Another interview with the director.
Flashmob in Brussels :) (link).
See below a tango scene with Mariano "Chicho" Frumboli.
|TANGO DANCERS - the Documentary Project||
"Tango Libre", a feature drama directed by Frédéric Fonteyne (Belgium, 2012) featuring Mariano "Chicho" Frumboli is in the program of many film festivals this season. There are different reviews on the film, yet many tango dancers are already enjoying it. Hopefully soon we will see it in Canada as well! *
Synopsis: "A prison guard is attracted to a woman at his weekly tango class. They meet again when she visits her husband in the prison where he works and he is drawn into her complicated romantic life. Meanwhile the prisoners are learning the tango." (IMDB.com)
A few reviews and a reportage from Venice Film Festival.
Interview with actors in French (link).
Another interview with the director.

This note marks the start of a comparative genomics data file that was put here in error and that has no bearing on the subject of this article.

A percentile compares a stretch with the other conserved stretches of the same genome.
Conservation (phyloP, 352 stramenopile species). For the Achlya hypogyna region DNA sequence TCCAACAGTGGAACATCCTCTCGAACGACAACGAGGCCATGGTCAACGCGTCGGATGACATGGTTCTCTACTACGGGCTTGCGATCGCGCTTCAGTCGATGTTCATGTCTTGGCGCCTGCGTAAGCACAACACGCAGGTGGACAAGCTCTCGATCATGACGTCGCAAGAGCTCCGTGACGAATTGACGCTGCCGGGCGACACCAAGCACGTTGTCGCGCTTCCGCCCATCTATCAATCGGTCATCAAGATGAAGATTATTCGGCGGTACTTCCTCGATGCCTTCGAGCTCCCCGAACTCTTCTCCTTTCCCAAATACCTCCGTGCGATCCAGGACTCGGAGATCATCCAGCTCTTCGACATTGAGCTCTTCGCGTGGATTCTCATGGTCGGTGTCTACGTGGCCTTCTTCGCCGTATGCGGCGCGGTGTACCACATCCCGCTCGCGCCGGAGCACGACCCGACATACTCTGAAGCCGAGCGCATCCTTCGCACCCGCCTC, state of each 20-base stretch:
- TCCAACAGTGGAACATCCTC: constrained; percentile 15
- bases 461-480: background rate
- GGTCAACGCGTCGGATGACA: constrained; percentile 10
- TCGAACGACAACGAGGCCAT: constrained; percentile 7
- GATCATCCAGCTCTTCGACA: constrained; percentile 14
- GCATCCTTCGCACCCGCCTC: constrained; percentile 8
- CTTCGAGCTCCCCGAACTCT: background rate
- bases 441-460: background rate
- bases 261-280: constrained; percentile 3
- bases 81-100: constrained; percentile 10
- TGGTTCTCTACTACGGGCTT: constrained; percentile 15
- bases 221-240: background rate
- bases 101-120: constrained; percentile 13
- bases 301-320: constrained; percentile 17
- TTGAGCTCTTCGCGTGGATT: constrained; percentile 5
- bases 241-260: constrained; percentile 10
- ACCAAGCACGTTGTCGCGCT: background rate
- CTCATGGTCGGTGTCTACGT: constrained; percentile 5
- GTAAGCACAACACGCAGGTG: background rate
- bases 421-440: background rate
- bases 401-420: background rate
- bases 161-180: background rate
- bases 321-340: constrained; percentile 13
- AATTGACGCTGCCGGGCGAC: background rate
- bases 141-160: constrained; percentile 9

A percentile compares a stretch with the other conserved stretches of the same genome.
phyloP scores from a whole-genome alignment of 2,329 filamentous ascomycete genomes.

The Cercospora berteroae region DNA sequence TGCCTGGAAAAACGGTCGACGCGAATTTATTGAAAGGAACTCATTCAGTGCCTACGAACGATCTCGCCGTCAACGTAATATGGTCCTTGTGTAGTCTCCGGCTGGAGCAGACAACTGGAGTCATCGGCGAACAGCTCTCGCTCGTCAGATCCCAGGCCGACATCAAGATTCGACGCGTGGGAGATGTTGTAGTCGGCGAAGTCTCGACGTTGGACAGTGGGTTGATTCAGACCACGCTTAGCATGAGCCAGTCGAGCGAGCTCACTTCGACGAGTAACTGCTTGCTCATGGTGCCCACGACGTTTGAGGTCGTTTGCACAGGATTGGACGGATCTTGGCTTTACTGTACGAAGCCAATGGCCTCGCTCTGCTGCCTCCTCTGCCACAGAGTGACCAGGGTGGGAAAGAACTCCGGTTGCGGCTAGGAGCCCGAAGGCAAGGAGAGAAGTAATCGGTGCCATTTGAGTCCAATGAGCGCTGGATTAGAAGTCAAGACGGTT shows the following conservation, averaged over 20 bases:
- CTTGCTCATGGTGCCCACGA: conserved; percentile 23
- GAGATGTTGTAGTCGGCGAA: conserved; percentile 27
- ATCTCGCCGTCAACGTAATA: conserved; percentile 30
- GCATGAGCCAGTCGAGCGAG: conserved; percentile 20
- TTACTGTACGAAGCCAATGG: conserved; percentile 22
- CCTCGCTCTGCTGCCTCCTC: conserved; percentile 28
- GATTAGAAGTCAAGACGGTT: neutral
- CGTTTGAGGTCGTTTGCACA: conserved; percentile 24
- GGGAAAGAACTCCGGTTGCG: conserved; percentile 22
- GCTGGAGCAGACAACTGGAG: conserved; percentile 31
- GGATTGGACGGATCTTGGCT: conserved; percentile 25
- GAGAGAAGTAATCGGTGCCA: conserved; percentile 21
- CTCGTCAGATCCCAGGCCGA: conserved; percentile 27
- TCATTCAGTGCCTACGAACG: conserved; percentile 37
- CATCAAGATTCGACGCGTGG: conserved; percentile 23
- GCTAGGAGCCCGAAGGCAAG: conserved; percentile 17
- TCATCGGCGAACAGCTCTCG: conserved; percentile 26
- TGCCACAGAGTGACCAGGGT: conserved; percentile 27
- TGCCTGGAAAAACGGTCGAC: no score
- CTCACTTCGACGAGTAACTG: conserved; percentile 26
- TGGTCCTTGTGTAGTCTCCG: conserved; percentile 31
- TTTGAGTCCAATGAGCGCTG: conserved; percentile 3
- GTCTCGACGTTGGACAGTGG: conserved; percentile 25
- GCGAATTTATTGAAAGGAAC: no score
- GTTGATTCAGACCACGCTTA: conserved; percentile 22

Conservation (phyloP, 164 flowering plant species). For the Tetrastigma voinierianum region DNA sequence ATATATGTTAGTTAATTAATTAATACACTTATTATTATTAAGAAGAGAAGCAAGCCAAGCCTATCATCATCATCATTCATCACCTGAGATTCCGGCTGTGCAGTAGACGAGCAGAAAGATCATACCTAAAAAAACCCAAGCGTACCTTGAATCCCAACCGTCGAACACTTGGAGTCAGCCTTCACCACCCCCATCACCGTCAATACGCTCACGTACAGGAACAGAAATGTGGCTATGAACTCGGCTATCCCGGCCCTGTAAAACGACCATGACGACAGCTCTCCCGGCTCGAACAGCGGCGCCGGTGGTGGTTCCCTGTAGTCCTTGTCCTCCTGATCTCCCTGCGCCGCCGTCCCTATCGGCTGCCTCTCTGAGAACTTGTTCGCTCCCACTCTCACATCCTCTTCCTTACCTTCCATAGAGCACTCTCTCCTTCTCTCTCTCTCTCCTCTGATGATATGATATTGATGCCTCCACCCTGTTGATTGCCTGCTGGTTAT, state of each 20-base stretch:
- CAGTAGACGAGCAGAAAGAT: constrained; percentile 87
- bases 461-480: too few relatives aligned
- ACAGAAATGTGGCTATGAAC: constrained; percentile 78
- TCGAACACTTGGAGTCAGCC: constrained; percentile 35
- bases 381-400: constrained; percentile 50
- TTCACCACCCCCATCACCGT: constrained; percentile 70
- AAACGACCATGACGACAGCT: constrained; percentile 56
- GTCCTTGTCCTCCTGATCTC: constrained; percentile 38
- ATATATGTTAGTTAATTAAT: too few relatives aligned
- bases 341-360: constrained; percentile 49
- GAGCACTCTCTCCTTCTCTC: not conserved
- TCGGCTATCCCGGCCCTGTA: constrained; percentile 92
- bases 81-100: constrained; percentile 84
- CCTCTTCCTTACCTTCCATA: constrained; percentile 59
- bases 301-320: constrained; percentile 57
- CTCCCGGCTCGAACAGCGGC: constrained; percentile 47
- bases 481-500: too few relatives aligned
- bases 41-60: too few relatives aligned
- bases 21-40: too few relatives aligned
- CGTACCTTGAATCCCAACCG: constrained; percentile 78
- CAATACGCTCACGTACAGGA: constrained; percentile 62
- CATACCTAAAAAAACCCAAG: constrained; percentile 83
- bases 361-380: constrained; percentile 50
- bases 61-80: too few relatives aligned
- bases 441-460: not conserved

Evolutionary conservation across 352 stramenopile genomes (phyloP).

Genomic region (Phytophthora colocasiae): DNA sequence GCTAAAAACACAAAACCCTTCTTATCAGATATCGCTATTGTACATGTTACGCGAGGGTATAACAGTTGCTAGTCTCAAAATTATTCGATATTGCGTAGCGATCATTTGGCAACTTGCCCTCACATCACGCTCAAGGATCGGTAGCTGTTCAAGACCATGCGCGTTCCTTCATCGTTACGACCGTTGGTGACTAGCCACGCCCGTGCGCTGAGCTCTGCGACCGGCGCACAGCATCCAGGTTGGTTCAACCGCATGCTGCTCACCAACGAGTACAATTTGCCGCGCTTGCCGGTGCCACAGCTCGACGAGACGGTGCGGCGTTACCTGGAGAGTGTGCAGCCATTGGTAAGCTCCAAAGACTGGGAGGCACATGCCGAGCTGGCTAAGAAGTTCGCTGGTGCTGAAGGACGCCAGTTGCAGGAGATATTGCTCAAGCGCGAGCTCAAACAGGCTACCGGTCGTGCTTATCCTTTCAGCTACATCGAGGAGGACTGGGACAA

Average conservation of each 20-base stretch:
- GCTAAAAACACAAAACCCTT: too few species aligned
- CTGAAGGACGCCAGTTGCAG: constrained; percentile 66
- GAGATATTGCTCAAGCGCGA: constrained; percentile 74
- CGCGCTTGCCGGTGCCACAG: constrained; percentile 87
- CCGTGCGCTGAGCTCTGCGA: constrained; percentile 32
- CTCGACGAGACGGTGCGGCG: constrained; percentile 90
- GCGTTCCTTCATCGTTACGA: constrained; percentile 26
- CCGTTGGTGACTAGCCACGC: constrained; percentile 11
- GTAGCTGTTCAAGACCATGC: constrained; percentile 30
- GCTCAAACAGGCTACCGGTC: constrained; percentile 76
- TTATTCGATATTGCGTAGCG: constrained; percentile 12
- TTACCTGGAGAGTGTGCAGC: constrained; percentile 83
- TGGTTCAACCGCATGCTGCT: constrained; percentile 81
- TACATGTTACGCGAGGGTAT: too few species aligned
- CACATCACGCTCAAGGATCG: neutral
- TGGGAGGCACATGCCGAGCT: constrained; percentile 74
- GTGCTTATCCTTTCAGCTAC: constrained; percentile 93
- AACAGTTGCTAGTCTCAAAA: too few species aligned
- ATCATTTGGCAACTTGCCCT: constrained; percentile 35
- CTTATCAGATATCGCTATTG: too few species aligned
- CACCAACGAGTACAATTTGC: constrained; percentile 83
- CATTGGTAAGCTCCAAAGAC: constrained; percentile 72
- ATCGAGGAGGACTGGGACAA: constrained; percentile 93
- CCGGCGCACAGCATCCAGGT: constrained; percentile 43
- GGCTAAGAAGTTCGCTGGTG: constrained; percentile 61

Flashmob in Brussels :) (link).
See below a tango scene with Mariano "Chicho" Frumboli.
... or rather a short mocumentary :). Especially for those who are familiar with classical ballet and contemporary dance.
This film was created as a project of the University of Utah Department of Modern Dance ScreenDance course 2012.
By chance just found these "Conversations on Tango" by the "Delicate Strength" blog, recorded at the Tango Element Baltimore 2011.
Sebastian Arce & Mariana Montes, Mariano Chicho Frumboli & Juana Sepulveda, Aoniken Quiroga & Alejandra Mantinan, Martin Maldonado & Maurizio Ghella, Lucas Molina Gazcon & Cecilia Piccini are sharing (1) what attracts them in the person they ask to dance, what is tango, (2) what makes a good dance, (3) who inspires their tango, (4) what other art besides tango inspires them, as well as they will answer a few "rapid fire" questions (5-10) in Part 3 video.
A charming TV issue in Russian by the Dancing Planet devoted to Buenos Aires, Argentina and tango. Author and host: Alexander Pukhov. (Russian TV "Moya Planeta") *** Wish they had English subtitles! It's really fun to watch.
(Tatiana Balashova for the TangoDancersBlog)